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Terrorism & Security

Suicide bomb in Pakistan kills 30

The attack in Lahore is the nation's deadliest this year and underscores the spread of the Taliban insurgency.

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And so far, the military claims to have made impressive gains: killing more than 1,000 militants in the assault, recapturing most of Buner, a district 60 miles from the Pakistani capital, as well as the main cities of Swat, according to the Daily Times, a Lahore-based English newspaper.

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Security forces said on Tuesday they had made "considerable progress" in securing Mingora, [the main city of Swat] as fierce fighting continued to wrest back control of Kabal from the Taliban.
"More than half of Mingora is under the army's control. We have plugged all escape routes for militants," military spokesman Major General Athar Abbas told a press conference, saying pockets of "hardcore militants" remained.

But the army's figures are difficult to verify since journalists are barred from the conflict zone. And as Wednesday's attack highlighted, taking on the Taliban in one area of the country seems only to be spreading the insurgency to others. The New York Times points out that Lahore has become a target for attacks in recent months.

In March, eight people were killed in the city in a commando-style attack on the Sri Lankan cricket team
Then, later in March, militants hit several hundred police cadets caught off guard during a morning drill at their academy in a village near Lahore....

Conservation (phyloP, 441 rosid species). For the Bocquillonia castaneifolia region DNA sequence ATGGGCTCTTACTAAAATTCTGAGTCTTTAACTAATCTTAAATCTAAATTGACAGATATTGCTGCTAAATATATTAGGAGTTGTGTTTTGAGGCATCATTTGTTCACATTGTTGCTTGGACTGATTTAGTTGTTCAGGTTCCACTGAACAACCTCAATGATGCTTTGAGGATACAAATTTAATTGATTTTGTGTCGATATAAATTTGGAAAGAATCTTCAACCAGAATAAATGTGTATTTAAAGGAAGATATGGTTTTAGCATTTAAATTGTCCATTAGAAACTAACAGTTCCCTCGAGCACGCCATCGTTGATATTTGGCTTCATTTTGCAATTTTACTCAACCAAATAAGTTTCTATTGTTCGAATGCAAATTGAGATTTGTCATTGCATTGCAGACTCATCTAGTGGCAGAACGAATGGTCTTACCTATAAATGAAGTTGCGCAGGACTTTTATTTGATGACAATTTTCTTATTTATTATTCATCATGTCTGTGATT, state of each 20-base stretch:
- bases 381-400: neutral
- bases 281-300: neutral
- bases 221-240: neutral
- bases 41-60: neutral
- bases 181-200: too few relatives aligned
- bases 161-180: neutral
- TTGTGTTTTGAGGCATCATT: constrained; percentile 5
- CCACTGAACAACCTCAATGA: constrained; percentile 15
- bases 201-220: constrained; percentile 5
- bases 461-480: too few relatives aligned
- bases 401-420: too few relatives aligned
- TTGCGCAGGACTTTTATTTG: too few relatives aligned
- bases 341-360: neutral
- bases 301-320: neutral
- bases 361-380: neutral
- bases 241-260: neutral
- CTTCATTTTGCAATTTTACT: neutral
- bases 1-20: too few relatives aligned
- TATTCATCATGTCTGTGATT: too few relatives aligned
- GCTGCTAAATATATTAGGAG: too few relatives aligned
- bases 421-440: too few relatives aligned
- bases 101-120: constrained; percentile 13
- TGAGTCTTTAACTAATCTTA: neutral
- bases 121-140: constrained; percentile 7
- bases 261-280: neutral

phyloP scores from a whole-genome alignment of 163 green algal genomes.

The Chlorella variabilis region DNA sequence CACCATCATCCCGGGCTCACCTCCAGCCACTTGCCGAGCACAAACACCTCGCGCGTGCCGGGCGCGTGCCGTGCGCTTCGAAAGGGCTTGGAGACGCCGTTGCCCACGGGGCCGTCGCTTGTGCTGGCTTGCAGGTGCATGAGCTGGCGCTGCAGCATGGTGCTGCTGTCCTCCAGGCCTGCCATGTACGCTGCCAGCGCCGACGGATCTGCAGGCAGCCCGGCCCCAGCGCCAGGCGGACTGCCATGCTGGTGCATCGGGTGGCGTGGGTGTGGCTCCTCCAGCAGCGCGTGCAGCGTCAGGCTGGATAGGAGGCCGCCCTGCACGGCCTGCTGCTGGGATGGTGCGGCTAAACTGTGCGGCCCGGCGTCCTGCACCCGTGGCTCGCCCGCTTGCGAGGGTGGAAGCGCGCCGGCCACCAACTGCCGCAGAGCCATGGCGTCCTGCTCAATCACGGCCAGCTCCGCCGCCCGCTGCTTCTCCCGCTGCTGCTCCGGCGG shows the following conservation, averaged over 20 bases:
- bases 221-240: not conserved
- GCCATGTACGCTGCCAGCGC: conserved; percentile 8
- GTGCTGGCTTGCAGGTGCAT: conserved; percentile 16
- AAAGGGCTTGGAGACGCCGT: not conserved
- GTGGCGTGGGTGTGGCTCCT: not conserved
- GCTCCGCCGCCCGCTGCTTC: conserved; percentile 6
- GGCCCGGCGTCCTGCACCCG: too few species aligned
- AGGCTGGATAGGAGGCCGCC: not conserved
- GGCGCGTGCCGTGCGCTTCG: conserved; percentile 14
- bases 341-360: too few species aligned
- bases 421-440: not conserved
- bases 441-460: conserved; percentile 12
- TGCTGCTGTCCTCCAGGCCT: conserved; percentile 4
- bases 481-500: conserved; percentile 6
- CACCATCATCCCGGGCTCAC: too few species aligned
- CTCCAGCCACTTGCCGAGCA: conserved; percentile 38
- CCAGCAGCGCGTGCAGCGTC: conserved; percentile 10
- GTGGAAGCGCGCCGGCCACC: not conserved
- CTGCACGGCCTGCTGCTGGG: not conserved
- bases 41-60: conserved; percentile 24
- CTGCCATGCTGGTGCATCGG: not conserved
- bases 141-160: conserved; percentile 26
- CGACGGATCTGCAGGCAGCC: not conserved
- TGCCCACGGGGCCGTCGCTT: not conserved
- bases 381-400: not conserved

The [latest] attack reinforced an assessment by Pakistani and American authorities that Taliban insurgents were teaming up with local militant groups to make inroads in Punjab, which is home to more than half of Pakistanis. The alliance poses a serious risk to the stability of the country, those authorities said.

How Pakistan can best stem the tide of the insurgency is a question that American, NATO, and Pakistani leaders are scrambling to answer. The Boston Globe reports that American intelligence officials aren't very clear who the Taliban are.

Top military and intelligence officials say they know far too little about the disparate groups they are fighting in Afghanistan and Pakistan and believe many fighters have been incorrectly labeled as the Taliban, lumping those who pose the greatest threat with others who may be willing to share power with the Afghan and Pakistani governments.

The Globe adds that US intelligence was well versed in the adversaries it faced in Iraq, unlike in Afghanistan.

But as US intelligence efforts were trained on Iraq, there was no comparable attempt to map out the different groups facing off against American and allied forces in Afghanistan and Pakistan, according to multiple US government officials and analysts. A recent Obama administration review of US policy found American understanding of the nature of those adversaries to be seriously lacking.

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